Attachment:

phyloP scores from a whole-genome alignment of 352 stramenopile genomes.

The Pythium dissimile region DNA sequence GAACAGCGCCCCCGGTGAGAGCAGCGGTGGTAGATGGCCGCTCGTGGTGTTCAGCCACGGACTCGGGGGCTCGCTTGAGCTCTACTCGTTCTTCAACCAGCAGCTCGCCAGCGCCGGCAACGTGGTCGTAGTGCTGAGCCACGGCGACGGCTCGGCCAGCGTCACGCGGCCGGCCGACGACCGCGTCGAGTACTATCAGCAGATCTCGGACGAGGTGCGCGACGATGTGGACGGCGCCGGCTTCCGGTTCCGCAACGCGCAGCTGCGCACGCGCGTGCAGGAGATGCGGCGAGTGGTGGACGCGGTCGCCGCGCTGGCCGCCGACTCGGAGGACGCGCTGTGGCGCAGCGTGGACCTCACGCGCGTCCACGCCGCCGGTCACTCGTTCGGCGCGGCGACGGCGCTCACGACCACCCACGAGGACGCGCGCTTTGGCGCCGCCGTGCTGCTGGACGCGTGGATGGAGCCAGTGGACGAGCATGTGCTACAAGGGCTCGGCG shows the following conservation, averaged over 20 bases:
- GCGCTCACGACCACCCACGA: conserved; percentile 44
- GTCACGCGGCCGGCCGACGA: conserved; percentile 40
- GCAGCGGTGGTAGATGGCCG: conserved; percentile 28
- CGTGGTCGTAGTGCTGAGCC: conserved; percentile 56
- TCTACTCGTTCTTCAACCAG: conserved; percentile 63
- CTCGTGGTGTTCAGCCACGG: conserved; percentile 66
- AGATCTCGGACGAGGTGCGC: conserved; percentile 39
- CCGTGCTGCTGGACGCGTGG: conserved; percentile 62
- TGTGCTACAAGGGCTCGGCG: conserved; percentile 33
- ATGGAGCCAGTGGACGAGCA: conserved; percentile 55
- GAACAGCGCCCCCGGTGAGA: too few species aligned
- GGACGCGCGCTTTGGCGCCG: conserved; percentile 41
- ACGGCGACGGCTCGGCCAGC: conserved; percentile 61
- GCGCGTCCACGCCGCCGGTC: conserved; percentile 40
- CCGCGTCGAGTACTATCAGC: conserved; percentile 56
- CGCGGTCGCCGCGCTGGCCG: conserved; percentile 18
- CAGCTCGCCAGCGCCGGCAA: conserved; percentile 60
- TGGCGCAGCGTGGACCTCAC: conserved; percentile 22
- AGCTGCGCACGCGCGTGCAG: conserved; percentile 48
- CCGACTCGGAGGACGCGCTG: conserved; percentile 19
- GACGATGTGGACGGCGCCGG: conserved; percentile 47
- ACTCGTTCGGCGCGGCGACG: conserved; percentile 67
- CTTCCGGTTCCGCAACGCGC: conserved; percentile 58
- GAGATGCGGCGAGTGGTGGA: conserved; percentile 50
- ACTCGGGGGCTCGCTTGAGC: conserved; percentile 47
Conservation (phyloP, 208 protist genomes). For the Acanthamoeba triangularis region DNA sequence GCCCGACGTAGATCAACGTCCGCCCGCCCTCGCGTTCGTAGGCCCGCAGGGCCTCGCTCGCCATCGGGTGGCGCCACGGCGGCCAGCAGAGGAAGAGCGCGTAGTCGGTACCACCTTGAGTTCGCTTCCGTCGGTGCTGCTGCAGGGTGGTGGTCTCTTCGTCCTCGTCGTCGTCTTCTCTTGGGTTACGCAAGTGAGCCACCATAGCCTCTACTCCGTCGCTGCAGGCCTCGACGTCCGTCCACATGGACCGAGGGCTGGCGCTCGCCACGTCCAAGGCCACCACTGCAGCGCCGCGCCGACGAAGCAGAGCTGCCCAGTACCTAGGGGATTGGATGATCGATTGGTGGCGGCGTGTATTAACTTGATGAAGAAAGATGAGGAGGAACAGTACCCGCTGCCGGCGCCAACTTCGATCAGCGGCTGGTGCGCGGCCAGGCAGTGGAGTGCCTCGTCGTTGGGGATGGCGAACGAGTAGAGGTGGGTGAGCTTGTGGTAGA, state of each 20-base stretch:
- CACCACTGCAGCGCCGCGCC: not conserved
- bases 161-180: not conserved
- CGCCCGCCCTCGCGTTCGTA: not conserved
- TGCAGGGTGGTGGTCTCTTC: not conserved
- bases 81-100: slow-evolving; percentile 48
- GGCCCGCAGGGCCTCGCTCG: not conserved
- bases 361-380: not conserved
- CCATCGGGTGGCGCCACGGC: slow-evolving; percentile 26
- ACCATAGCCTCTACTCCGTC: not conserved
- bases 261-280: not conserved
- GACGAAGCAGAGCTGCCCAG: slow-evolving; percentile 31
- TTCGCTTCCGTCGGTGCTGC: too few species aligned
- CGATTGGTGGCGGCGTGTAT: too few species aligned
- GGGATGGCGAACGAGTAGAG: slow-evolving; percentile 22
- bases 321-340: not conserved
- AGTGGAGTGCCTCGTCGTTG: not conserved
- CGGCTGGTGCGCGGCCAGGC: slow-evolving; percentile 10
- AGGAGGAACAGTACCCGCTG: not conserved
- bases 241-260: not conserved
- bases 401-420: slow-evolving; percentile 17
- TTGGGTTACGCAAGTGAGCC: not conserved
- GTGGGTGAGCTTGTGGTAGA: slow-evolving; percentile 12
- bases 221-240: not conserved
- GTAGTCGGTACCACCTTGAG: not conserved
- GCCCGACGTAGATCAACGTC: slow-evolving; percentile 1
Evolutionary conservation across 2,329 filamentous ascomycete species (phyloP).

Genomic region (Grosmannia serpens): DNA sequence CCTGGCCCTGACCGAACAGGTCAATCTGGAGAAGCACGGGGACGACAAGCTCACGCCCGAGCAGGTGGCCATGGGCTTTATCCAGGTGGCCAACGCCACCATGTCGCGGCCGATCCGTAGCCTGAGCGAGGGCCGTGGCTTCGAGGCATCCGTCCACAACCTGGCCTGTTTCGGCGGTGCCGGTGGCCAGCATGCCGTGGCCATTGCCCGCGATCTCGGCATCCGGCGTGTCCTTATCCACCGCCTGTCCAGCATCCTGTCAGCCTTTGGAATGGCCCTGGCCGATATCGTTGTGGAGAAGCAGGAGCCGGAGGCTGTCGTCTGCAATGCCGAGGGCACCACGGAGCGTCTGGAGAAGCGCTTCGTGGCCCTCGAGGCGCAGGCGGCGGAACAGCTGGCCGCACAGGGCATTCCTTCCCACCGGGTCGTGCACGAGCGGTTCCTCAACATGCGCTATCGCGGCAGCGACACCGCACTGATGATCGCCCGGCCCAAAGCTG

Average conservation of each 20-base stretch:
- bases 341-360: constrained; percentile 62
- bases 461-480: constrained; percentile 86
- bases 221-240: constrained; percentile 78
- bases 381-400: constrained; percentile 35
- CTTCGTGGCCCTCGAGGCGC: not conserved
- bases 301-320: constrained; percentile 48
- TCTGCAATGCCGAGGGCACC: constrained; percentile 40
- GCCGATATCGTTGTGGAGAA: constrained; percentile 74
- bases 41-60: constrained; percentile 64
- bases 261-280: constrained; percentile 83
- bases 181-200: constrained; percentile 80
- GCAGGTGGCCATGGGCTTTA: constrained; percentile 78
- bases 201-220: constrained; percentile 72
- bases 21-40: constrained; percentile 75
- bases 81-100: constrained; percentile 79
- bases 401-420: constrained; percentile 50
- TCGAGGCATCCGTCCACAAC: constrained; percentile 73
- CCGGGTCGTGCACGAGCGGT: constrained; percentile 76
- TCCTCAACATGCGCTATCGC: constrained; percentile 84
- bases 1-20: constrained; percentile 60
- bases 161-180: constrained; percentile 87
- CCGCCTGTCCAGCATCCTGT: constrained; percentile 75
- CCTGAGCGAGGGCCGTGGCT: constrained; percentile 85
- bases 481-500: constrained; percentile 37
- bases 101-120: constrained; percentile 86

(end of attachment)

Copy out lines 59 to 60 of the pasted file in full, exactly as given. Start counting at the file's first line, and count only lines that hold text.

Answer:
- bases 221-240: constrained; percentile 78
- bases 381-400: constrained; percentile 35